Indigenous Knowledge and Customary Law in Natural Resource Management

Lands and territories inhabited by most indigenous peoples across the globe are rich in natural resources. Through generations of experimentation and as custodians, the indigenous peoples have developed an expansive body of knowledge for sustainable use and management of these resources. The continuity of this knowledge and sustainable use and management practices of these resources are enforced through rules, beliefs and taboos which form a part of their customary laws.

Indigenous peoples possess systematic knowledge of plants, animals and natural phenomena of the ecosystems and their surroundings. This rich knowledge coupled with their close relationship with their lands have enabled them to live in harmony with nature. However, with the colonization of their lands and territories over the centuries, the process of plundering the resources and dispossessions began. Additionally, statutory laws were imposed on them which marginalized their customary laws that regulate the application of their knowledge on the management of the natural resources within their territories. The situation has continued to aggravate over the last few decades with the coming of the era of economic development, which is aggressively pursued by private companies. In addition, indigenous peoples are being pushed out or evicted from their homelands in the name of conservation of natural resources. Both these trends are occurring with the backing of the state. Nonetheless, indigenous peoples continue to assert and practice their distinctive way of life and worldviews on a narrow margin.

However, along with this conflict, there is also an increasing realization of the invaluable role of the indigenous knowledge systems and customary laws in securing the health of the planet and the capacity of the global community to respond to the present and future challenges in food and health security. This is now being echoed in various researches conducted and in the agenda of development or conservation, including the Convention on Biological Diversity, Food and Agriculture Organization of the United Nations (FAO) and a host of others.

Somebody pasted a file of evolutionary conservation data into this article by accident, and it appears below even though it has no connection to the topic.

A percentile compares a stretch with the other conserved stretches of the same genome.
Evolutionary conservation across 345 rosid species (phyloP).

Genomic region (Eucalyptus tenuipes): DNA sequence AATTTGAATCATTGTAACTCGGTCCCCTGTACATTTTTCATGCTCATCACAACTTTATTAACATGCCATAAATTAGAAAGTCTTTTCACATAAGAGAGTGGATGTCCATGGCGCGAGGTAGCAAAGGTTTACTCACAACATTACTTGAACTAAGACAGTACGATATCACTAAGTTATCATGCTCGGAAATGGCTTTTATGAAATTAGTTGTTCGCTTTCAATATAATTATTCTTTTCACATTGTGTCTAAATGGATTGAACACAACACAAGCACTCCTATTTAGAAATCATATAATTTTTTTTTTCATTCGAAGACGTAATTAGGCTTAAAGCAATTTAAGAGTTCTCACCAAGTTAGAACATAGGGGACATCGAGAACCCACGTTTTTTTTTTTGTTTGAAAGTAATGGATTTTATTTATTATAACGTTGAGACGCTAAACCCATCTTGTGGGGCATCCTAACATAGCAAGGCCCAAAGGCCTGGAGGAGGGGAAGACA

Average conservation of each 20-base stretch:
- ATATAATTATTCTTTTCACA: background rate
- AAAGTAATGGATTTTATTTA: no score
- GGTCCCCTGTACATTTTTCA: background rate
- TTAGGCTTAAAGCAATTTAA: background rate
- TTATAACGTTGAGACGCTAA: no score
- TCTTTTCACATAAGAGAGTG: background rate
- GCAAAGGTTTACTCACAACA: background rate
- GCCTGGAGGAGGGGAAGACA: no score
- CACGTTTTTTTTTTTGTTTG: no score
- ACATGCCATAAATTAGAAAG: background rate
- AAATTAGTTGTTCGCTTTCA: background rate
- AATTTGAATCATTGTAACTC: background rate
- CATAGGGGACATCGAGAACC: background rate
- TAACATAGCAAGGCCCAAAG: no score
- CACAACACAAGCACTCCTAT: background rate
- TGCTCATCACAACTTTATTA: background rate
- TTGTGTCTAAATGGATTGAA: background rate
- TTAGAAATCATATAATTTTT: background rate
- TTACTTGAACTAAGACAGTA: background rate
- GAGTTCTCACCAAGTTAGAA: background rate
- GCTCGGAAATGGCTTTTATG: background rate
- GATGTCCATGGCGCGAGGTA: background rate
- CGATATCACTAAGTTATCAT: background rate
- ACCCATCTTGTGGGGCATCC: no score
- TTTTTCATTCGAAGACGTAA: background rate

Initiatives are also being taken by national governments to recognize indigenous knowl¬edge systems and customary laws for the stated reasons. Increasingly, its effectiveness or success in conservation and sustainable utilization of biological resources are being acknowledged by national governments. However, there is still a large gap in understand¬ing the modalities and mechanisms which will be necessary for indigenous knowledge and customary law to secure the central role in the sustainable management and use of natural resources in their lands and territories.

It is in this context that two case studies were conducted – one in Yuhu Village, Yulong county, Yunnan, China and the second in Haruku village, Haruku Island, Indonesia. Both the cases highlighted the importance of indigenous knowledge and customary law for the success of conservation and sustainable development initiatives as the way forward.

These two villages in the two countries were chosen for conducting the case studies because there are merits in the efforts made by the communities in applying indigenous knowledge and customary law in the management of natural resources. Further, there is an increasing acknowledgement and effort made by their governments to apply them more effectively. The case studies highlighted these in an attempt to shed some light in the search for a solution.

These studies were carried out under the Collaborative Management and Learning Network (CMLN) project of AIPP which is funded by the SwedBio. CMLN encourages dialogues between the communities living in Protected Areas (PAs) and the park authorities to pro¬mote co-management and shared governance.

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